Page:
Thursday 12 December 2019

Connor: Consistency key to downing Dubs

Andrew O'Brien, aged 13 from Bray, takes charge of the Sam Maguire Cup at Keel Community Centre as Micheal O Muircheartaigh chats to former Carlow player John Nevan
Andrew O'Brien, aged 13 from Bray, takes charge of the Sam Maguire Cup at Keel Community Centre as Micheal O Muircheartaigh chats to former Carlow player John Nevan

Cliona Foley

ON the weekend that the battle to break Dublin's stranglehold in Leinster begins anew, one of the men who knocked them off their perch in a previous hey-day has some advice for the challengers.

"You've got to come at the Dubs hard over two years, with a settled team, if you want to break them," advised Offaly legend Richie Connor last night on the eve of the SamtotheSummit challenge which is being organised by the Keel GAA club in Kerry.

Connor not only captained the team who famously stopped Kerry's drive-for-five in 1982, but Offaly began that run by ousting a Dublin team that was rampant in Leinster to win a provincial three-in-a-row themselves.

"The one saving grace in the current situation with Dublin is that this presented itself before in the '70s, when they won six Leinster titles in a row from 1974," he pointed out.

"At the time there was the very same discourse – should Dublin have two teams and how can country teams compete with them? But the reality is that every team eventually comes to its end, it's a natural cycle.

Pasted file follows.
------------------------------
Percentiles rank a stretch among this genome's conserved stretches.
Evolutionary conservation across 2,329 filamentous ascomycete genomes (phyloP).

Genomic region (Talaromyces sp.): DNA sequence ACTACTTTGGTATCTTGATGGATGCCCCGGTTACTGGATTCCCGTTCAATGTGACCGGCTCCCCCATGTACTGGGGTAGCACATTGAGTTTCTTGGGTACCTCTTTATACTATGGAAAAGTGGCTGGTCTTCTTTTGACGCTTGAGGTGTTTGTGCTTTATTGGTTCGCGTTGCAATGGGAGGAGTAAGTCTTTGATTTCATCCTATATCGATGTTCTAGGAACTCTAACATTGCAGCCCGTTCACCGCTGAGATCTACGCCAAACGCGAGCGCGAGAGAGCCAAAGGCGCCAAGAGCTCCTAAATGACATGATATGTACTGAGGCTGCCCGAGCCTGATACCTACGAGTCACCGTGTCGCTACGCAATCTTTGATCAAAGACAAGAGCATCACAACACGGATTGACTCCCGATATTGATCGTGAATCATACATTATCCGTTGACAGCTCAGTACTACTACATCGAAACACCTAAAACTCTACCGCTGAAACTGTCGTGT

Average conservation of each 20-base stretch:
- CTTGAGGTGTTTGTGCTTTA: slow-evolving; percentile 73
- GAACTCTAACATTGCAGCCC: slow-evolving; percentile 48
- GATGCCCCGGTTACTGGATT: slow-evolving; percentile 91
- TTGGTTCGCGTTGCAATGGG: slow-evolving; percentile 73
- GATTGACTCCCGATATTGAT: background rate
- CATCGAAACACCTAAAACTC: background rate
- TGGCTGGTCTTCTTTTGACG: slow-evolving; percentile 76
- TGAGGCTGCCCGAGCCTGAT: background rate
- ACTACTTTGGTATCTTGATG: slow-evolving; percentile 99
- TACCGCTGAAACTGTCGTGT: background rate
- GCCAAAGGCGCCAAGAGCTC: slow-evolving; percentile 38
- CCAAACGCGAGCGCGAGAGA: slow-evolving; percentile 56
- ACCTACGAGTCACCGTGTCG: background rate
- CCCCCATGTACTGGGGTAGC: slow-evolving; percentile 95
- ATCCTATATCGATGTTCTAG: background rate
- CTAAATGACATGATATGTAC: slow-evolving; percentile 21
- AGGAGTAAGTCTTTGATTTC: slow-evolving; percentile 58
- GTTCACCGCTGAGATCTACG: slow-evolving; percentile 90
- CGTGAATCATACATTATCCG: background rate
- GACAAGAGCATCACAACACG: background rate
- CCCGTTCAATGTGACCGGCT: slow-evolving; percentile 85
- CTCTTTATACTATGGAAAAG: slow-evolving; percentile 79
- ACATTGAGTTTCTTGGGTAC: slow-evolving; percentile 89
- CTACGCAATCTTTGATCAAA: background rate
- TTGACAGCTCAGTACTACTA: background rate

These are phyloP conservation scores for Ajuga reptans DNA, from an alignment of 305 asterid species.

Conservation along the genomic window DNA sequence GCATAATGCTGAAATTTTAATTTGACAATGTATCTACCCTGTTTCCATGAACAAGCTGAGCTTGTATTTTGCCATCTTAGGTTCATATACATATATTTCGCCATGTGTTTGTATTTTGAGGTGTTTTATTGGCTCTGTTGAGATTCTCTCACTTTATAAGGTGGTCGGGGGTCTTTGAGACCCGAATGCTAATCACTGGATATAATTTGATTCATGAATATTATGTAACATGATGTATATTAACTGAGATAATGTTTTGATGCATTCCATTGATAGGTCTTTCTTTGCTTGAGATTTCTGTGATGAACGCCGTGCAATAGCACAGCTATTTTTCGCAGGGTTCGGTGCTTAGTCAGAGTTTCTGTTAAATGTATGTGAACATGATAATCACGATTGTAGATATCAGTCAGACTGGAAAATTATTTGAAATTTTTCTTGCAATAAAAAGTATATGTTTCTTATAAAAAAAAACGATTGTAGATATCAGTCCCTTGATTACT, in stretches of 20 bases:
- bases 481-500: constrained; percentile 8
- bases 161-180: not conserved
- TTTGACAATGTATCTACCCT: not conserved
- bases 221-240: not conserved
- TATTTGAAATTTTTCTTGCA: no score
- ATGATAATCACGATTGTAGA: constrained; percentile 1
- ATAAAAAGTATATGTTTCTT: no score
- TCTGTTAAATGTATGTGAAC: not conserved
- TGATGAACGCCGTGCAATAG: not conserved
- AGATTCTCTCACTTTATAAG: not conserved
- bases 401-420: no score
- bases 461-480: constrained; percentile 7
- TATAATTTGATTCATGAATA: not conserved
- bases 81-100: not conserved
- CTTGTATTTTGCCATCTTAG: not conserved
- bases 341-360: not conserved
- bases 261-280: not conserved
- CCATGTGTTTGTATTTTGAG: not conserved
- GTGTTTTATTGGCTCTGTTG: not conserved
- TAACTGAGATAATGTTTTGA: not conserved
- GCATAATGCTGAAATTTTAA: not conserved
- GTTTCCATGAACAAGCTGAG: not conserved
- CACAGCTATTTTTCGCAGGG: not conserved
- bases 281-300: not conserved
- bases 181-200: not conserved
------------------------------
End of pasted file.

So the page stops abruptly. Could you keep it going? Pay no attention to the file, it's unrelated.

"Dublin obviously have some special players at the moment and there's also a lot of talk about the young players they have coming through.

"But they are ultimately going to find themselves in a situation where the balance between holding on to exceptional players too long and blooding new players needs to be addressed.

"That happens for every successful team, because it can't work forever, and when that happens they'll be vulnerable to an emerging team," Connor said.

He believes that anyone looking to pounce at that stage must be able to repeat their performances over several seasons.


"If a team has a decent go at Dublin, the following year they have to be even better. That's been the problem recently. Teams have come at them, but then not repeated the dose the next year.

"At the moment it doesn't look like there's any team primed to take over from them in Leinster," he conceded.

"Four or five years ago Kildare looked like they might, but it would seem that their graph is after going down in the last three years.

"Meath also looked like they were coming. You never know with them what might happen."

Connor, who went on to manage Offaly and Laois, believes that an inability to nail down their starting 15, particularly in the key positions, is coming against all of Dublin's current challengers.

"If Kildare had picked up a really good forward or midfielder a few years ago, they would have been serious contenders, but the problem with Kildare is that they never seemed to have a settled team.

"The team that is the most consistent and that you could predict their selection is actually Dublin and that says a lot," he noted. "Whatever mind games are being played during the league, when championship football comes you want your best players in the key positions.

"It doesn't matter who knows that team beforehand, there's no sense playing these silly games and trying to fool the opposition, it doesn't work."

Connor was the on-field general of the Offaly team that famously broke Kerry hearts, but he was welcomed back to the bosom of the Kingdom last night as part of a group of football legends who are putting their bodies back on the line today for a very good cause.

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